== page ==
Open Letter To BioWare: Mass Effect 4

To whom it may concern

Hello there, person of BioWare. My name is Michael and I’m a long-time fan of Mass Effect. I got into the game after I played through another one of your masterpieces called Jade Empire. That game impressed me so much… it was so unique… that I was curious what else you had. So I purchased Mass Effect and never regretted it for a second. The reason why I am telling you this is because I want to emphasize that I am a fan. I’ve purchased all of your games, many of the DLCs, and even have an N7 hoodie. I’ve supported the Mass Effect series financially. So that should mean something.


I’m concerned about Mass Effect 4. Yes, I remember a report saying that it won’t be called ME-4, but I don’t remember the working title for the game. Yes, not much is known about the game at this point. But the direction you went with Mass Effect 3, and Dragon Age 2, felt off. It has me greatly concerned for the future of the franchise. So rather than criticize, I want to offer you suggestions so the game might be better. Or the series will be put back on the right track.

All I ask is for you to read what I have to say. Agree, disagree, or ignore it… it’s up to you..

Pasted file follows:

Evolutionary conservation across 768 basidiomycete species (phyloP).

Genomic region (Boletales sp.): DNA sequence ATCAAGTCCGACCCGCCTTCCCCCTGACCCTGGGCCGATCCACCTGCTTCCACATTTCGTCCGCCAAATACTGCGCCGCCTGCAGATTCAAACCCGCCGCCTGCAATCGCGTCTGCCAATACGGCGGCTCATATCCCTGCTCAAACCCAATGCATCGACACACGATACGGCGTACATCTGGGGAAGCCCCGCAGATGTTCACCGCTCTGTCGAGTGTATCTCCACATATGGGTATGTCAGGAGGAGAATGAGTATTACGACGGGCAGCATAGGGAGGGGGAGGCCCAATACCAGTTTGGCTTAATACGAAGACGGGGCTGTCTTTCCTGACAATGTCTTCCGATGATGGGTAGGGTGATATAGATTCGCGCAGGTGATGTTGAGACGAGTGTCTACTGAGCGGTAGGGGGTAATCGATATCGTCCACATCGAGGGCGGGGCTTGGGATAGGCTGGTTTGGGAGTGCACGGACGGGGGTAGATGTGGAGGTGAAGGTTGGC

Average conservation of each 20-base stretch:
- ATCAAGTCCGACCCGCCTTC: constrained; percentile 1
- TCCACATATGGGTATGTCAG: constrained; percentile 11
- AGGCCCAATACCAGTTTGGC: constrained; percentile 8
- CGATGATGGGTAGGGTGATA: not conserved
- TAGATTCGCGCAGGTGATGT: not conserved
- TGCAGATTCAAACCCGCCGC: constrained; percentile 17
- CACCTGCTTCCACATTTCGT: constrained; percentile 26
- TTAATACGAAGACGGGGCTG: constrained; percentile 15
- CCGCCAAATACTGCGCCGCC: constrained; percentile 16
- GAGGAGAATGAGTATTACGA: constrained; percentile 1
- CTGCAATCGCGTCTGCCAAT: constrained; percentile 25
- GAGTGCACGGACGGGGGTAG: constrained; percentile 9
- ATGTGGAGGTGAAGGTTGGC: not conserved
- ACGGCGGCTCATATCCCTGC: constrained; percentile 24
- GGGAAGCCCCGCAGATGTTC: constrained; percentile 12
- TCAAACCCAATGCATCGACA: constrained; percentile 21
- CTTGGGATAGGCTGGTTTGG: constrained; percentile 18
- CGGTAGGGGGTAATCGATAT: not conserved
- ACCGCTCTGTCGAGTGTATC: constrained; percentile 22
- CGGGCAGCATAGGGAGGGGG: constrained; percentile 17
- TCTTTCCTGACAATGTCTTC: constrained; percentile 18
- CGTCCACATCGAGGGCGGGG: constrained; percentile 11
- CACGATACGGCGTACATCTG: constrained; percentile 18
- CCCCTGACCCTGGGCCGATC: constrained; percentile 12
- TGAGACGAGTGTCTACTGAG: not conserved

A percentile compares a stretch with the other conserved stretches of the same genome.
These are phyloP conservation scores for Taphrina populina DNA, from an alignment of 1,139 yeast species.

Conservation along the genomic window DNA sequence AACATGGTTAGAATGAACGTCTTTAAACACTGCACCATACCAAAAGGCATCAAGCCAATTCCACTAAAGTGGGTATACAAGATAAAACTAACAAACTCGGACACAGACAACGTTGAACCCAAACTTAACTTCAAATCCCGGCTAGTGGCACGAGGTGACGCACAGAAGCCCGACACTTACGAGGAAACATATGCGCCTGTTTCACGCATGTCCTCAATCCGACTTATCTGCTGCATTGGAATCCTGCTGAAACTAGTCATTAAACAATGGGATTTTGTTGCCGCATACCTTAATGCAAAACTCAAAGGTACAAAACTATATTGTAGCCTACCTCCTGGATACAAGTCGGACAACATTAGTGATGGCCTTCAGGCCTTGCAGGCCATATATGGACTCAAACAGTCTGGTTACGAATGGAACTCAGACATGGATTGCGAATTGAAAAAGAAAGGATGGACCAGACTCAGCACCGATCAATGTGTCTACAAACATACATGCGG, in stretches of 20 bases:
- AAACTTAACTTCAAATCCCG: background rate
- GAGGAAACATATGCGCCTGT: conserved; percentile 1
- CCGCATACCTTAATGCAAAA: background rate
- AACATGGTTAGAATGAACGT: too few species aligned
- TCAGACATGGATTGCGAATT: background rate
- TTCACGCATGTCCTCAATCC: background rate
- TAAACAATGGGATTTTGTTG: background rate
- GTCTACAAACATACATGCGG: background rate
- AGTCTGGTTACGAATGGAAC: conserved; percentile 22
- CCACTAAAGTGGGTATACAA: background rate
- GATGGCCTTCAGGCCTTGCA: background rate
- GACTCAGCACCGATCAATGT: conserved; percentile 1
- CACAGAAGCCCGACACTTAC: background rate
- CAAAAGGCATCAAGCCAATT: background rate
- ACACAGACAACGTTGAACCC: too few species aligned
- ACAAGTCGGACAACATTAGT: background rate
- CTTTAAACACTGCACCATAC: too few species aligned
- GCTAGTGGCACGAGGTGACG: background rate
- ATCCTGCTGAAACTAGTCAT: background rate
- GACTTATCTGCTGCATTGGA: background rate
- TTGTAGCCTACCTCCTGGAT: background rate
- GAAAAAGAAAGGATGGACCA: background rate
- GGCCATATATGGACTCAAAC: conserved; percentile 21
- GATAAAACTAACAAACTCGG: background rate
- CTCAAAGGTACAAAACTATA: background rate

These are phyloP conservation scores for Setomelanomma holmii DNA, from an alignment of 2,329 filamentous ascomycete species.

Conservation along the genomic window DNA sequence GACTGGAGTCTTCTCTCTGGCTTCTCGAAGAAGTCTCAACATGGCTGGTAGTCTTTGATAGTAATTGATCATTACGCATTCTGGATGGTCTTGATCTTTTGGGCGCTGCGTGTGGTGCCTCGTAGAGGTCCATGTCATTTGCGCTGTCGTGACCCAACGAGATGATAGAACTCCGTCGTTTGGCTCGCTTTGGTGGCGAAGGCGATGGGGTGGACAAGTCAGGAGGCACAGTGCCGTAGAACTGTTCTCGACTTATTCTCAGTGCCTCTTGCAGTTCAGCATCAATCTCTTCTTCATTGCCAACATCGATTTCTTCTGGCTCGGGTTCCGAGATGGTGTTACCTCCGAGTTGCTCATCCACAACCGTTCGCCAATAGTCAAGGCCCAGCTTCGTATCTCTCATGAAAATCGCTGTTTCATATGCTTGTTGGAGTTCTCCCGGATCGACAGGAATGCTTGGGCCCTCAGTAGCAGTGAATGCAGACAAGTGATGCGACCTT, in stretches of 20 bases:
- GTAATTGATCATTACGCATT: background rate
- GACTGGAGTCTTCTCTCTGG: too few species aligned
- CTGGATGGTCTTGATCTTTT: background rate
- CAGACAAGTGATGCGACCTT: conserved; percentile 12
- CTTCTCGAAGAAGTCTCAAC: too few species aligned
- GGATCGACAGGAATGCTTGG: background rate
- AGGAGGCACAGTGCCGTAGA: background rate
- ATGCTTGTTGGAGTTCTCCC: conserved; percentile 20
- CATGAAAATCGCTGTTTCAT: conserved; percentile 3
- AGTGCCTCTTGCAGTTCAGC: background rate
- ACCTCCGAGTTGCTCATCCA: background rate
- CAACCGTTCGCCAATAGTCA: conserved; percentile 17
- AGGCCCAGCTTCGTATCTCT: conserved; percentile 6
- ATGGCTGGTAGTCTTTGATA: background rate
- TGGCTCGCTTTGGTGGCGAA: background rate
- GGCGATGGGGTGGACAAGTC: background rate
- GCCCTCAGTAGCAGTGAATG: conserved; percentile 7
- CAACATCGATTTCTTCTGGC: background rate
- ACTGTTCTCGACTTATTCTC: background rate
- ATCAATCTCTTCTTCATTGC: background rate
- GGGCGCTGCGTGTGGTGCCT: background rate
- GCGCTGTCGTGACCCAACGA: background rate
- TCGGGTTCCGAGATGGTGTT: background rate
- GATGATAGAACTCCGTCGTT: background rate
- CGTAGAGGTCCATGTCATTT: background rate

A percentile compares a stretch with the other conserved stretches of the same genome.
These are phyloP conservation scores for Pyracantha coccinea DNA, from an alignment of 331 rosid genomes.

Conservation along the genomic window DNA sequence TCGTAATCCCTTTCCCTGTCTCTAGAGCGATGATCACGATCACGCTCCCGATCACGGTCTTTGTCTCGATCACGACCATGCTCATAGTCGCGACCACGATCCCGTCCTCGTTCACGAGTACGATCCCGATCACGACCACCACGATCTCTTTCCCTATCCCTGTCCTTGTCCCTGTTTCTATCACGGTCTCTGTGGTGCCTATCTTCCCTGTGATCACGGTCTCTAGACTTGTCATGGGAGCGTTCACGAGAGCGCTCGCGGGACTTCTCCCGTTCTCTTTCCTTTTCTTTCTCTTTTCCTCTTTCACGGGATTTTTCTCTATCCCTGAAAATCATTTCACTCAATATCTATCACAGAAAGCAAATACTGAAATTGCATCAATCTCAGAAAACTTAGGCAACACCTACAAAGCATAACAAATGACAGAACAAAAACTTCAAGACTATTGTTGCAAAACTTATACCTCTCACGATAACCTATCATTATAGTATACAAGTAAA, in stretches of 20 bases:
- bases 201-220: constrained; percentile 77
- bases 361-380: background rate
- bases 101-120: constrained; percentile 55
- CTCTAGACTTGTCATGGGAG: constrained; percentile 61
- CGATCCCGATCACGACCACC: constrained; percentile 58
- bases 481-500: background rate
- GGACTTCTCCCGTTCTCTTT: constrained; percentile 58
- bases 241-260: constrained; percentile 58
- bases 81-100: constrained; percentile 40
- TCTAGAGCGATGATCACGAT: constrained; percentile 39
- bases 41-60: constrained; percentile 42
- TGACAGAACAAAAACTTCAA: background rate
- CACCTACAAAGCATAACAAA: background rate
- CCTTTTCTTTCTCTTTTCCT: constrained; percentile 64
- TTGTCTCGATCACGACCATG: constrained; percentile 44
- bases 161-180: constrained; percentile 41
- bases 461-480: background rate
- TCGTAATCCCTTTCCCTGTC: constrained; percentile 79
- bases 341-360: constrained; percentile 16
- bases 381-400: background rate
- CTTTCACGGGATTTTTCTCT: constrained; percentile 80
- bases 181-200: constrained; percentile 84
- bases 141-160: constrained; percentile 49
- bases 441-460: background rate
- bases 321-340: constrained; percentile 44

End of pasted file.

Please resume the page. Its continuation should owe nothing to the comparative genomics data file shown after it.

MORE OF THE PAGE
It’s About Mystery, Discovery And Adventure

The original intentions behind the Mass Effect series was to reflect the best science fiction shows out there. It’s to re-create that magical experience we used to get when watching or reading good quality science fiction. No, I’m not talking about the shooty-fighty science fiction. Those stories, to me, aren’t true science fiction. Science fiction uses science in some way to help progress a story. Science is all about discovery, learning to do something new, curing something, or just going to someplace new. It’s always about pushing that boundary further, letting humanity see its potential.


I’d like you to do that again with the series. Mystery, discovery and adventure tends to lead to a sense of wonder and grandeur. Yes, fighting is cool and we all know that it’s all about shooting things in multiplayer.. and by the way… you did a great job with ME-3’s multiplayer. Major congrats on that. … anywho…

You need to make us get lost in the world again, show us how strange and mysterious it is. Like all the planets in the first game with unexplained lights, structures, and artifacts. No explanation, but they were there. It created a mystery. How did those things get there? Why are there so many of them scattered around? That naturally gets people wondering, and you really did a good job of that.


And the science! Man, you had explanations for everything in that game. It all felt consistent, like the world was a unified whole created by that very science. You need to go back to that. Yeah, flashy battles look cool. But that’s not what attracted me, and I’m betting others, to the series. It was being able to be immersed into a new… fantastic… and futuristic world.  A world ripe with possibilities and adventure.

Dare to dream.

It’s About Characters